Writing at Al Jazeera in January, University of Ummah political scientist Adnan Abu Amer noted that “Saudi and Israeli political leadership agree on a number of issues, the most important of which is the need to curb Iran’s growing influence and to keep the US engaged in the Middle East. Pursuing these common interests, the Saudis and the Israelis have intensified their efforts for a formal normalisation of relations.”

There are other reasons, beyond Iran, that the Arab autocracies have been less reliable defenders of the Palestinian cause in recent years. The Arab Spring, the rise of the Islamic State, and the chaos in Syria has fed a fear of popular insurgencies. Hence there is little appetite for supporting another intifada.

The consequence of this policy is that Palestinians feel orphaned by Arab leaders. Abu Amer cites polls from the Palestinian Center for Policy and Survey Research in Gaza and the West Bank showing that 82 percent of Palestinians don’t trust Saudi Arabia to defend their rights. There were nearly as high levels of distrust of the United Arab Emirates (75 percent) and Egypt (70 percent). These poll numbers suggest that the dream of a pan-Arab movement to create a Palestinian state may be over.

Because Saudi Arabia and other Arab autocracies are not democracies, their policies do not necessarily reflect the will of their own people, who remain strongly pro-Palestinian. Last year, the Arab Center in Washington polled citizens of Egypt, Jordan, Kuwait, Lebanon, Morocco, the Palestinian Territories (the West Bank and Gaza Strip), Saudi Arabia, and Tunisia. “Overall,” they found, “the importance of the Palestinian issue is still high among the vast majority of respondents (88%), with 74% gauging the issue of Palestine as ‘very important’ to them personally.”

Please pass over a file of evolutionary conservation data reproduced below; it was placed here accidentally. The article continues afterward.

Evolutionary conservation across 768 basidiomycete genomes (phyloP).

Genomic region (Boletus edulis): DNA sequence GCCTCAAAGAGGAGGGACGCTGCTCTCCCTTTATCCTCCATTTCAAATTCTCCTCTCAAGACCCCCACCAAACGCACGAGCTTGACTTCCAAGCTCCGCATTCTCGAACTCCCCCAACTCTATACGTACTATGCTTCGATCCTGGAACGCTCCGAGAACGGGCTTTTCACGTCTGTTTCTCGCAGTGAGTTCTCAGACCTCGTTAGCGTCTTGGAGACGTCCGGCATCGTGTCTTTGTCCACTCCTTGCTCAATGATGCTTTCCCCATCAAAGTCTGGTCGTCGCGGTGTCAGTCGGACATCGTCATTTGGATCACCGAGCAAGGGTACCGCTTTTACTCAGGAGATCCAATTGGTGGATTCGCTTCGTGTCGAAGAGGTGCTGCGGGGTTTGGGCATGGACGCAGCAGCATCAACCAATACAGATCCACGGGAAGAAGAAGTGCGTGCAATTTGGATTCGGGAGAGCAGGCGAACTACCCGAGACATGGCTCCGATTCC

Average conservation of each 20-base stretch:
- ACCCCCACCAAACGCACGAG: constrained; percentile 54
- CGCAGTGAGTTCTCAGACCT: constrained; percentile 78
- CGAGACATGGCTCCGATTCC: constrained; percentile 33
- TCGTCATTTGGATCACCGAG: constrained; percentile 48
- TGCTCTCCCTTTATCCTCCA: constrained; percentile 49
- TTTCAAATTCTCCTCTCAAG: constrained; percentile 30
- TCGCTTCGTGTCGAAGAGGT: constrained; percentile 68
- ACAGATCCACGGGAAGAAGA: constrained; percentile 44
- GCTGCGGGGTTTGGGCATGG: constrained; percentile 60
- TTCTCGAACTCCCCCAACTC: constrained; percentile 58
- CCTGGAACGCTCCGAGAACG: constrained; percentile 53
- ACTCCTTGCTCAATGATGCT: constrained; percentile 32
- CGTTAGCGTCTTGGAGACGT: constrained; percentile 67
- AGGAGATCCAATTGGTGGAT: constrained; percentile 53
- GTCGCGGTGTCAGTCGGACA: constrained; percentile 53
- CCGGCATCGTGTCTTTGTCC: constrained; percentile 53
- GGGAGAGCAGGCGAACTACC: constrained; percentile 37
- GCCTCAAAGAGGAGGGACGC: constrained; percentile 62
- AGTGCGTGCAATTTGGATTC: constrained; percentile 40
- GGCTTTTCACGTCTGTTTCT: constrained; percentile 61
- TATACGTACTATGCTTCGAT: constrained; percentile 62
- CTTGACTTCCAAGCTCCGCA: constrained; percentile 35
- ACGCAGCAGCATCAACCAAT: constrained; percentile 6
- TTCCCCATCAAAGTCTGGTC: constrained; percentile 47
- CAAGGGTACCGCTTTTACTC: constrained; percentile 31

So long as Saudi Arabia, Egypt, and other anti-Iran regimes in the Middle East remain repressive autocracies, these public opinion numbers will mean little. The Arab masses may hate that their leaders are silent accomplices to the Palestinian tragedy, but they’re powerless to change the status quo. That’s why Beinart’s argument, for American Jews to protest Israel’s treatment of Gaza, is all the more urgent.

“The organized American Jewish community doesn’t only conceal the truth about Gaza from itself. It lobbies American politicians to do the same,” he wrote. “It excoriates politicians who dare to suggest that Israel bears some of the responsibility for Gaza’s suffering. In doing so, it helps to sustain Israel’s current policies and to foreclose alternatives.”

Trump has been an unquestioning supporter of Prime Minister Benjamin Netanyahu, who has long taken a hardline stance against the Palestinians, and now the administration has given its imprimatur to Israel’s brutal repression of protestors. But if American Jews, including politically powerful groups like AIPAC and the Anti-Defamation League, take the opposing position, it just might show one of the advantages of democracy by changing the conversation about Gaza—and, eventually, the fate of the people there.